How did your partnership with Shaytan Productions, a Canadian music label focused on Middle-Eastern-styled extreme music, develop?

It is a perfect match, the label promotes our music effectively, we wouldn’t be known on this scale if there was no great promotion.

You also have a new album coming out this year via Shaytan, titled Diaji Al Joor. What can we expect from it, compared to earlier efforts by Al-Namrood?

There are some changes; the guitars are heavier and more highlighted than before, Arabian instruments, like the Qanoon, are played differently this time, as we focused on tremolo playing. There is a darker atmosphere, with even greater Arabian feel to it. Overall we think Diaji Al joor is one of our finest works.

You cannot play your music live for the aforementioned reason of unveiling your identities, but if that was an option for you, where would you like to perform the most?

Europe for sure would be our preferred destination, we think that we can collaborate and bond with the European society the best. Not to forget that Europe is the most history-filled land in the world, where the most religious conflicts, human development, and transformation of civilization started from.

What would be your end goal with Al-Namrood? What is the one thing that you would one day want to look back on and say “I did it”?

Certainly being a globally known band that can tour the world freely & without restrictions. I live to see that day, even if it takes decades.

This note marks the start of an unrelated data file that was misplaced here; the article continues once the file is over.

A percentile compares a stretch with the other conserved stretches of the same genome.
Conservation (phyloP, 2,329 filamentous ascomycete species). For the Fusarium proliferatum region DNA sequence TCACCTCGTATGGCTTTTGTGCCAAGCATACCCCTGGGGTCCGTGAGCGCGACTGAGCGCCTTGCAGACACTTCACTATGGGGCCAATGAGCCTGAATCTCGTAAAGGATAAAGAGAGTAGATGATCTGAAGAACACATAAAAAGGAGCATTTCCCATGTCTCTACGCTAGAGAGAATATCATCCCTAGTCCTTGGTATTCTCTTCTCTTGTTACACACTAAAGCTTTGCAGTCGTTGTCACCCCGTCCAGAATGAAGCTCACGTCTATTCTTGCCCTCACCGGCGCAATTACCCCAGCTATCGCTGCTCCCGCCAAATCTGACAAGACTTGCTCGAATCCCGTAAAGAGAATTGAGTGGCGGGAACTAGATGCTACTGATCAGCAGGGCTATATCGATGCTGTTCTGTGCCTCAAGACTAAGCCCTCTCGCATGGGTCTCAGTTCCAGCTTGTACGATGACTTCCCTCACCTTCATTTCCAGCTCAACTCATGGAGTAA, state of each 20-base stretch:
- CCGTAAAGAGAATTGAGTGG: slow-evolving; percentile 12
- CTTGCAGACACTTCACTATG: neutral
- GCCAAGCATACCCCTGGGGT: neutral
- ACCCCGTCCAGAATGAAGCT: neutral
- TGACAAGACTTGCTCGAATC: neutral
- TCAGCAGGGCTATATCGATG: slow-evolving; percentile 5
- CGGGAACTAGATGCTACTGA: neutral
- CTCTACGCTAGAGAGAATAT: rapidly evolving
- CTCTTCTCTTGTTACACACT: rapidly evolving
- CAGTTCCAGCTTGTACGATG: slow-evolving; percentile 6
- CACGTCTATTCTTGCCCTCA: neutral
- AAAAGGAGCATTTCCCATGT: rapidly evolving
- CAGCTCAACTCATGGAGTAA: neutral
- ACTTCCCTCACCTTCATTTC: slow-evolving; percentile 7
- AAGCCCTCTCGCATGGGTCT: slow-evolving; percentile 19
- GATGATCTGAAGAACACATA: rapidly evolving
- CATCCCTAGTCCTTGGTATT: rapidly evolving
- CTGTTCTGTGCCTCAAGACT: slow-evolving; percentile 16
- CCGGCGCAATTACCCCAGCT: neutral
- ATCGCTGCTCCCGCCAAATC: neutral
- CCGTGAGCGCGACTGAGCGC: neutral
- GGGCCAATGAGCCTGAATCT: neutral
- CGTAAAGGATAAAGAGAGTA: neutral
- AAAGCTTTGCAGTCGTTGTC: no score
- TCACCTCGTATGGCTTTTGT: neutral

More info about AL-Namrood:
Shaytan Productions
Vice interview

“Hayat Al Khezea”:

awesome article... thanks to whatever staff member put this together. crazy interesting to see something like music create such waves in other countries

Sup Brandon, I'm still quietly breathing!

Really great interview. These guys slay, and that new song was pretty solid, I'll keep my ear to the ground for their next album. May even review it if you didn't already have dibs

Thanks man, and sure, go for it, I could even snag you a promo if you really want to review the upcoming album. I'm currently more into interviews and shorter blurbs, not actual in-depth reviewing, anyway.

Whoa, that's something you could make happen? I would absolutely love that, the release date isn't until late November right? It'd take me a week or two after getting it to write the review because of uni commitments for the next couple of months, but if the band would like a little extra exposure, I'd be stoked.

Ok cool, I'll ask and let you know as soon as I have heard back.

The song is in...Arabic? Seems like it is (I'm having trouble making out the words).

Indeed it is Irv.

For Fuck sakes. 7 account registrations, emails and passwords later, I can finally say Fuck this site. I was simply trying to comment on an archspire review. Kept getting spam and ads that kept me from even TRYING to register an account here. Fuck this crap.

^Get adblock you moron.

Great article, not my kind of band, but interesting read nonetheless.